igm
 
  1  
Reply Mon 11 Feb, 2013 05:50 pm
@Frank Apisa,
Frank Apisa wrote:

The Buddha...and you...are playing a game. You will define anything you perceive to be "self"...as no truly self.

Frank, apart from this part of your quote, which doesn't follow, from my assertion, I do believe you're finally seeing what my asserted position of 'open-mindedness' really is.

Do you believe there is a 'Frank' that has 'some' autonomy over his body and actions and where are you located in your body/mind? Also, that you are singular (there's only one Frank Aspisa i.e. the one who's posting on A2k) and you continue over time in this life from birth to death?
wandeljw
 
  2  
Reply Mon 11 Feb, 2013 06:05 pm
I came across an interesting definition of self written by the novelist, A. S. Byatt:
“A man is the history of his breaths and thoughts, acts, atoms and wounds, love indifference and dislike, also of his race and nation, the soil that fed him and his forbears, the stones and sands of his familiar places, long-silenced battles and struggles of conscience, of the smiles of girls and the slow utterance of old women, of accidents and the gradual action of inexorable law, of all this and something else, too, a single flame which in every way obeys the laws that pertain to Fire itself, and yet is lit and put out from one moment to the next, and can never be relumed in the whole waste of time to come.”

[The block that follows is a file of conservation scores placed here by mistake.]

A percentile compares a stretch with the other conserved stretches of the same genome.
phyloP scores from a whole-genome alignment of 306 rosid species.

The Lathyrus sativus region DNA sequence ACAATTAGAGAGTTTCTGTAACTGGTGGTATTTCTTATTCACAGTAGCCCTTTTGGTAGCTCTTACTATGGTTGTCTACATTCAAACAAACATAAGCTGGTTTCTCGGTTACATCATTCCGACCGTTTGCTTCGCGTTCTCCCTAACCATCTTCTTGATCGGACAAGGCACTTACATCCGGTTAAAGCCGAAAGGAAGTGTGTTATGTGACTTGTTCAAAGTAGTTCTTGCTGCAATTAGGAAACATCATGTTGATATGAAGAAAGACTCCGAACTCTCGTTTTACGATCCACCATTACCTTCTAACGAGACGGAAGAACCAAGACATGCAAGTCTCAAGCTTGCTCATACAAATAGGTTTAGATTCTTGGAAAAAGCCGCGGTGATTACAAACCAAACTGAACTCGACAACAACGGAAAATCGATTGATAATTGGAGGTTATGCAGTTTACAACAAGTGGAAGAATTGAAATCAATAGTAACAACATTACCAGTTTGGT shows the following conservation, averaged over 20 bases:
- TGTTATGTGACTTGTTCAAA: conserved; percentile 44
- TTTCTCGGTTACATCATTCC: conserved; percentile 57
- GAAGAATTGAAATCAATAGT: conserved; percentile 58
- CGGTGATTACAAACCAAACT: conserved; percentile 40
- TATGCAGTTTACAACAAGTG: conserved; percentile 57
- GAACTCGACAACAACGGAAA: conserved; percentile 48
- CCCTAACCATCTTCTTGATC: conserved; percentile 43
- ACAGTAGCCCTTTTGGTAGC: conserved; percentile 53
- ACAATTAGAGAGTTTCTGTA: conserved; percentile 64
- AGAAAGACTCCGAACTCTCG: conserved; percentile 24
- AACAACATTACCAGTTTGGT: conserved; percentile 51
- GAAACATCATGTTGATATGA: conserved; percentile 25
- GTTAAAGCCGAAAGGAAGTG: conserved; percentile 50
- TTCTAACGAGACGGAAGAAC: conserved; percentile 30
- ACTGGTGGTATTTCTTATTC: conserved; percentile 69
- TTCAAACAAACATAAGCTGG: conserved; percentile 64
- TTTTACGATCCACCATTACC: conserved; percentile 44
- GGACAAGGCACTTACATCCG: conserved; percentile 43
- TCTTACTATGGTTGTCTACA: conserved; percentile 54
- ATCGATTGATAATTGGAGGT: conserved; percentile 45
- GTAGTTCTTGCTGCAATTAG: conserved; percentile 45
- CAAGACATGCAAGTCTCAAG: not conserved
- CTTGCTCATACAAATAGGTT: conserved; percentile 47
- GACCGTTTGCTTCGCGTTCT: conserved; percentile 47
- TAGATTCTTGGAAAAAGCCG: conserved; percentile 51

MattDavis
 
  1  
Reply Mon 11 Feb, 2013 06:45 pm
@igm,
igm wrote:

Berty McJock wrote:

so how can the Self exist if it's not self aware?
the oxymoron creates a paradox.

Well spotted... that is a relevant question, I'd say! Are you asking Matt? Is it referring to Matt’s recent post?

If it is in relation (to my proposed model),

Self (capital S) does require self-reference.
I don't know what you are meaning by "self-aware".
If you mean awareness of the system by the system, in the sense that the system has a representation of itself;
Then yes a system is "self-aware" (if it is a conscious one).